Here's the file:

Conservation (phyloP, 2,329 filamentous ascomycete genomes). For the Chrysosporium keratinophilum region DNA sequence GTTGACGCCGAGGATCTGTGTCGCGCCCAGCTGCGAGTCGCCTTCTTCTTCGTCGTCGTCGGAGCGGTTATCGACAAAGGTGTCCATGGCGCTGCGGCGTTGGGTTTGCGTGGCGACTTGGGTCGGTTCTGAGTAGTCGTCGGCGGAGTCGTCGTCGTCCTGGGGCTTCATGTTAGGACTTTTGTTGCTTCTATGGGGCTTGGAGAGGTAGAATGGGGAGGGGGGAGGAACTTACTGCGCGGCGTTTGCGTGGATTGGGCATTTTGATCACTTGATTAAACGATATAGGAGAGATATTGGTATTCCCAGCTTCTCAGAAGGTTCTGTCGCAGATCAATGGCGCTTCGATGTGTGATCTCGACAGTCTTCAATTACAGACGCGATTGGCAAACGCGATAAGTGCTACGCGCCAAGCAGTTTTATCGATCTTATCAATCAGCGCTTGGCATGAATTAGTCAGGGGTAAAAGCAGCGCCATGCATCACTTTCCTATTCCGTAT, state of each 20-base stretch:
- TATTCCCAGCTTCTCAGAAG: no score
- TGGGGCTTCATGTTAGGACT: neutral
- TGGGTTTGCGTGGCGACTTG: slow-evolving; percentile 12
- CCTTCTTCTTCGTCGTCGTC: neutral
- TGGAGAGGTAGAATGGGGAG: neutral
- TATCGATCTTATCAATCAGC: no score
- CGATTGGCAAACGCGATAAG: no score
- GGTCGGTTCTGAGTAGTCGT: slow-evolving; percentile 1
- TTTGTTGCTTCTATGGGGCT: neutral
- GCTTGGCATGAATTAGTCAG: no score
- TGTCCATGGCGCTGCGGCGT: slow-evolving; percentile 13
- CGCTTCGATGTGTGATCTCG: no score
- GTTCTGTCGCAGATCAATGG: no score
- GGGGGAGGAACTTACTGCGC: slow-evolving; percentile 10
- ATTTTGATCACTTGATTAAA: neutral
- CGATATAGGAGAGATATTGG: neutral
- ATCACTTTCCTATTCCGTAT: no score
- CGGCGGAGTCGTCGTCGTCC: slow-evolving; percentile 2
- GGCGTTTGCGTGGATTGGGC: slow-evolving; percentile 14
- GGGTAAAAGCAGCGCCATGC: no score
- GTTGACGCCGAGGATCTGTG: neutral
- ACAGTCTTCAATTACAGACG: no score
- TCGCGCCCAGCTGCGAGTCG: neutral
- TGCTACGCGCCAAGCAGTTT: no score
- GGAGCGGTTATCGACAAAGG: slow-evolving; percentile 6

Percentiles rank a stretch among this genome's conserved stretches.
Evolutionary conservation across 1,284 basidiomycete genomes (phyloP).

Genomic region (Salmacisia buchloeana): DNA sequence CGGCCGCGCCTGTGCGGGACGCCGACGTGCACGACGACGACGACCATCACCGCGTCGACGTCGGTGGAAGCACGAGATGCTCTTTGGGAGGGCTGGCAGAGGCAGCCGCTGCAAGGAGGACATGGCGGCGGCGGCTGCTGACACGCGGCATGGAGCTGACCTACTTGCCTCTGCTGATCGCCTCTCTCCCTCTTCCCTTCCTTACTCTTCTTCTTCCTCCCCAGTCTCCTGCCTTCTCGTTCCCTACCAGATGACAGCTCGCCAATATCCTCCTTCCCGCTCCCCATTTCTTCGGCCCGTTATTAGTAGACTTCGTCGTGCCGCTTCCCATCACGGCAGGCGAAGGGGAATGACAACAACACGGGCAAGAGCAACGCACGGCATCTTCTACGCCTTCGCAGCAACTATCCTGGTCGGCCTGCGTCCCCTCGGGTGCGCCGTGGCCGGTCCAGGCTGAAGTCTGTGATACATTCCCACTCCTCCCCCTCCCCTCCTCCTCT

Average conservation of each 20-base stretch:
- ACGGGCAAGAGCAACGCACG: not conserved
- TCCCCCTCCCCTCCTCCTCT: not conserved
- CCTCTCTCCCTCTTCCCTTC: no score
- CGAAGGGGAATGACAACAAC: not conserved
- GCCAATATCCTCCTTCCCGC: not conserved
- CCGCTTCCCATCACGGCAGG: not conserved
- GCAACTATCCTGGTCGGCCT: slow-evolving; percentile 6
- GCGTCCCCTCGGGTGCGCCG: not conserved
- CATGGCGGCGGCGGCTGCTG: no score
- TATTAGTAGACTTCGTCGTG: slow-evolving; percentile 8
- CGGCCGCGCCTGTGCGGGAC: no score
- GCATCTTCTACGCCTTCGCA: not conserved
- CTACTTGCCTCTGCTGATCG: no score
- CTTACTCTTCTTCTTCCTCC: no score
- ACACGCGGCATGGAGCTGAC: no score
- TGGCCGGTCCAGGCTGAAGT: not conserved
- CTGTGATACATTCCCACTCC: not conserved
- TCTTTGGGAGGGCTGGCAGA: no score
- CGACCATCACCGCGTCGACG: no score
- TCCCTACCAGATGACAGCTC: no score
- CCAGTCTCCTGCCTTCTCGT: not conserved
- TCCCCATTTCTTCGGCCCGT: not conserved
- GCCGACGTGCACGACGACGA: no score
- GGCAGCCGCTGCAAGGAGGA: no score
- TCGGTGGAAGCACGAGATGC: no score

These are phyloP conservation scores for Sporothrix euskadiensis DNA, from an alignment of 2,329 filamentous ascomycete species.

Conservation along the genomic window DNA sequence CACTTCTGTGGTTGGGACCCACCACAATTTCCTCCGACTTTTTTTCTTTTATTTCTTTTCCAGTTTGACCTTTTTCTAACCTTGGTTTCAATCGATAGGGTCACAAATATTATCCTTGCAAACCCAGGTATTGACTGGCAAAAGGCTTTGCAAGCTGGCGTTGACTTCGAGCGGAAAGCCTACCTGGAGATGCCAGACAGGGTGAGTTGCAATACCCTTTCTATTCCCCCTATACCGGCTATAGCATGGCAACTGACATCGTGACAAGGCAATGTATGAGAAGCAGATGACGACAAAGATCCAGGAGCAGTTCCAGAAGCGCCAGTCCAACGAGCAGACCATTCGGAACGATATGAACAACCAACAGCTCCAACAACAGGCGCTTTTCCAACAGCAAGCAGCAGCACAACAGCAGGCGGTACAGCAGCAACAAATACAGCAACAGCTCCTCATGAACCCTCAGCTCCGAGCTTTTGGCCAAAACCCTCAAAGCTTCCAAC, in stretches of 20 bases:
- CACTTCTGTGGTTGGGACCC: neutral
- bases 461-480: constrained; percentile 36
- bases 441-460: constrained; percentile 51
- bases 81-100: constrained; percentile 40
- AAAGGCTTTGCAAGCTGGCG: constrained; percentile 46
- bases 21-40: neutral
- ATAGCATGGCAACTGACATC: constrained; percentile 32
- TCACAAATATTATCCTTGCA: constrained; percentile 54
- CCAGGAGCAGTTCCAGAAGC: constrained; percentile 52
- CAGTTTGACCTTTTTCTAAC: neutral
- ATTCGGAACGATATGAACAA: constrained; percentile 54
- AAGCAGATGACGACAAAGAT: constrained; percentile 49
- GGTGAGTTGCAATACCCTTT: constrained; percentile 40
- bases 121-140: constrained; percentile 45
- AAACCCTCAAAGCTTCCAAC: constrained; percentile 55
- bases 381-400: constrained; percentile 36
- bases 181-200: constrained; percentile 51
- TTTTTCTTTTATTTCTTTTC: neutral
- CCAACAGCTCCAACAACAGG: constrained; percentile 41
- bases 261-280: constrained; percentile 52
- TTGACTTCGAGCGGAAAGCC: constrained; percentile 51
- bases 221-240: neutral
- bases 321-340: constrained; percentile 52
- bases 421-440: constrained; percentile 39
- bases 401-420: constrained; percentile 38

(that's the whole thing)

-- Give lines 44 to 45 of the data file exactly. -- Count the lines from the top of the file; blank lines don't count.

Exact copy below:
- CTTACTCTTCTTCTTCCTCC: no score
- ACACGCGGCATGGAGCTGAC: no score